Improvement of the opposition
Not only do Barcelona have internal problems to deal with, but they are also confronted with a radically improved set of opposing teams.
Real Madrid have strengthened significantly over the summer, with Diarra looking to be one of the best signings of the transfer window and Ruud van Nistelrooy already banging in the goals. And, though most pundits tend to focus on the attacking attributes of the famous club, one should not forget that Fabio Cannavaro, one of the world’s greatest defenders, has been brought in to marshal a defence that is bountiful in terms of potential, but shaky when under pressure (Sergio Ramos needs some time to develop, and to figure out what his best position is. But he will be one of the best players in the world for many years to come. Mark my words). Equally, though I was actually a big fan of Luxemburgo — statistically Real Madrid’s most successful manager of the last decade — the importance of Fabio Capello to Real’s title credentials should not be underestimated. Capello commands discipline and hard work, and in just a matter of weeks has transformed the form of players such as Cassano and Guti. Let’s see what he can do with Ronaldo. Incidentally, I will never slate the great Brazilian, and I am hoping that he can prove some of his fickle doubters wrong.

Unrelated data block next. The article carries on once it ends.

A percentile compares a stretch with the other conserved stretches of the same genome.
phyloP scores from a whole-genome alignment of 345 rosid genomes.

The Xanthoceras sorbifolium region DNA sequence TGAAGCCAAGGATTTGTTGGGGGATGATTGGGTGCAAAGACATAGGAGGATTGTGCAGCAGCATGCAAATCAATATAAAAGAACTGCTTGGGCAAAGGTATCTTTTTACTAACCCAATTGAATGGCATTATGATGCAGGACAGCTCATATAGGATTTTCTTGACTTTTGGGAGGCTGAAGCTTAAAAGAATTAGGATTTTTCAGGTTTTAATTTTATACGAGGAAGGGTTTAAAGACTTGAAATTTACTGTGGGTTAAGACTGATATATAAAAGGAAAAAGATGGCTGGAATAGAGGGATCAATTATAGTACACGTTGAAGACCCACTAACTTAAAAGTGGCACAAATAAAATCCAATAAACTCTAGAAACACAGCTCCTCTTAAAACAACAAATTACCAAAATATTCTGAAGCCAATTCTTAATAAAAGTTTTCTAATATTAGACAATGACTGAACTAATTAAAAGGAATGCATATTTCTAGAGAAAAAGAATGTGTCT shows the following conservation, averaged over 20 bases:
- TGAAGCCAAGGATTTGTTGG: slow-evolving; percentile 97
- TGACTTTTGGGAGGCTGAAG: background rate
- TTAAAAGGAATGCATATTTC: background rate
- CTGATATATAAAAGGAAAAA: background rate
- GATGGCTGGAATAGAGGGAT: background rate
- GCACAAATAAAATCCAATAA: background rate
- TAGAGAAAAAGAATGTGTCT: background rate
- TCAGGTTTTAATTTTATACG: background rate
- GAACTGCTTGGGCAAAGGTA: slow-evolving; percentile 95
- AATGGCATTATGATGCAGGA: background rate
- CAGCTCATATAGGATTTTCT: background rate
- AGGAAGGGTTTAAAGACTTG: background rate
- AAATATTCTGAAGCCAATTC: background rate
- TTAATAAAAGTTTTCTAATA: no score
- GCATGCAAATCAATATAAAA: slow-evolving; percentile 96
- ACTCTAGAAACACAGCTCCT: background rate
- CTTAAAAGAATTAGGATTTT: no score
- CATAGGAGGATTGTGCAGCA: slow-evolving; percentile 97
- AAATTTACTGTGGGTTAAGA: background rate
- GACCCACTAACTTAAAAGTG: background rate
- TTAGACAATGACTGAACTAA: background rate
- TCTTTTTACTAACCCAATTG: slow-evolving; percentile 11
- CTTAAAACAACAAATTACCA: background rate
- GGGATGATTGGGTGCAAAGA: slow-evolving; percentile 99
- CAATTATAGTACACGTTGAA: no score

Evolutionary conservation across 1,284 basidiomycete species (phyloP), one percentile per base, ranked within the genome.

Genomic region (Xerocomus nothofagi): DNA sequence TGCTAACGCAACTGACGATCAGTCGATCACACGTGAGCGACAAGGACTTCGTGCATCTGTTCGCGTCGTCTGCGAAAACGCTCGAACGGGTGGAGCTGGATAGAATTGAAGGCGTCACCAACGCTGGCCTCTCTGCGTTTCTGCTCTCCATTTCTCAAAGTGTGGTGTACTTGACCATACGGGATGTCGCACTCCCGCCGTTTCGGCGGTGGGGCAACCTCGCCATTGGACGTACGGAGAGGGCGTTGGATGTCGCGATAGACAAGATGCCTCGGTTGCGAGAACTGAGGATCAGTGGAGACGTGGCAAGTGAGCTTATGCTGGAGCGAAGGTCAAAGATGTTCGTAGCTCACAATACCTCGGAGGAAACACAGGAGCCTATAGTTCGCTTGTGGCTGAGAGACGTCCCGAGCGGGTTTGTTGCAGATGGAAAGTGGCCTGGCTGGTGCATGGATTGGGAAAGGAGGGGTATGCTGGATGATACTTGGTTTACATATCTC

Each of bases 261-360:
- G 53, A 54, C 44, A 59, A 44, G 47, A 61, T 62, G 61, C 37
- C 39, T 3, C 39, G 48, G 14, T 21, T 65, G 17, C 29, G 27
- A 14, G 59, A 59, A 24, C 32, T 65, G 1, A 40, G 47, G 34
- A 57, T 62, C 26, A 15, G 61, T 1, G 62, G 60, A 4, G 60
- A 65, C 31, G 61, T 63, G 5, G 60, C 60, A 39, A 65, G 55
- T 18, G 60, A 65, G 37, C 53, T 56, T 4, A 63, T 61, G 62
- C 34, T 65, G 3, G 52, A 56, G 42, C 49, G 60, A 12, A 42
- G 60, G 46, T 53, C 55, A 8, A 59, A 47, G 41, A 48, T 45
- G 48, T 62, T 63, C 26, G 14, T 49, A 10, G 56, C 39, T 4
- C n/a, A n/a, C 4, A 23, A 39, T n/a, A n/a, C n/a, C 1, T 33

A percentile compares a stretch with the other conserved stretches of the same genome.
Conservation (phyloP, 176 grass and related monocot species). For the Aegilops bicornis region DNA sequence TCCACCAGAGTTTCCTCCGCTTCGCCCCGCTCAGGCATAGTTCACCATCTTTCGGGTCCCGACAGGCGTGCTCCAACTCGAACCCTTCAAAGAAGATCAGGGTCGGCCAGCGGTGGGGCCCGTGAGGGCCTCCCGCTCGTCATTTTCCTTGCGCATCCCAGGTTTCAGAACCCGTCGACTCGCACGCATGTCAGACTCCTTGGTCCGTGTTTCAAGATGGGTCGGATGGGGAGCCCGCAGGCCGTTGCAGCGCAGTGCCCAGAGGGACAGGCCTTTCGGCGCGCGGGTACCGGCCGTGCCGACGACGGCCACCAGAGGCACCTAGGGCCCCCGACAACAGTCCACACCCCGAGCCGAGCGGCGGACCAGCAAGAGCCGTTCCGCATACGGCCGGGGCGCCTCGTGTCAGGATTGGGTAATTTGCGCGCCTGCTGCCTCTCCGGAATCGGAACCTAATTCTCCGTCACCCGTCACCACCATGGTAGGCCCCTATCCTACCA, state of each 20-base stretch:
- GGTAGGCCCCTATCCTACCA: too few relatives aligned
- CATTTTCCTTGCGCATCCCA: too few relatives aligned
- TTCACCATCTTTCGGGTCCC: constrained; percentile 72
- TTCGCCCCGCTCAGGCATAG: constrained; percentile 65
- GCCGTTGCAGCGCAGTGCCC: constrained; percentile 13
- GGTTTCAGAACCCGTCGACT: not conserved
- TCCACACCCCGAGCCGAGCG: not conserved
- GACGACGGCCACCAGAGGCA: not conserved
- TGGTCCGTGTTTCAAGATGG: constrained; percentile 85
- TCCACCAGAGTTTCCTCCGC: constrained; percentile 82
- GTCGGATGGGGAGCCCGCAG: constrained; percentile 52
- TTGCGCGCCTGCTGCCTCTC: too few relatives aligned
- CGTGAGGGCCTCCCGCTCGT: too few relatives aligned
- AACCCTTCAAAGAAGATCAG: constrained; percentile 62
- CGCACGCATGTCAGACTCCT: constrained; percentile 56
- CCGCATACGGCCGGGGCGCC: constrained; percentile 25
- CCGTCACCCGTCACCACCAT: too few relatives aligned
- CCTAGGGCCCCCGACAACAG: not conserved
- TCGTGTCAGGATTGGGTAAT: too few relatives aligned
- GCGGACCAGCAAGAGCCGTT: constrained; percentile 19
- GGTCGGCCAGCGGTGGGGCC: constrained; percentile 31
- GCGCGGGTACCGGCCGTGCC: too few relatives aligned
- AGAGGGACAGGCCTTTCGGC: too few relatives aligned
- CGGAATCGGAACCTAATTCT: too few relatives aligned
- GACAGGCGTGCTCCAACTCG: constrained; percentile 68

In the Valencia squad now reside what is quite possibly the best set of players the club has ever had. Quality abounds in every position — four top-class defenders (Del Horno, Ayala, Marchena and Miguel), midfielders who would get into most squads around the world (Vicente — a perennial underachiever with unbelievable talent, JoaquÃn — once wanted by Chelsea, Edu — yet to score but I am sure that they will come!, David Albelda — kind of like the Valencian Xavi, and finally Raul Albiol, a young player about which Spanish football lovers will be hearing volumes in the coming months). The attack is no less frightening, with Morientes (a former Champions League Golden Boot winner who is very much at home in the Spanish League) and David Villa (anyone who watched the World Cup will be aware of his ability) providing a constant goal threat. A brief look at the substitutes and squad members betrays a strength-in-depth befitting of a team able to challenge for the league title.
An honourable mention must go to Sevilla (who have, arguably, the best production line of young players in Spain) and Atlético Madrid, who, between them, possess some of the most exciting players in the league (from the former: Daniel Alves, Jesús Navas and Kepa Blanco, and from the latter: Maniche, Maxi Rodriguez, Fernando Torres and Sergio Aguero), as well as two young and intelligent managers in Juande Ramos and Javier Aguirre.
So, who is going to win the league? I honestly don’t know. But it is by no means a foregone conclusion.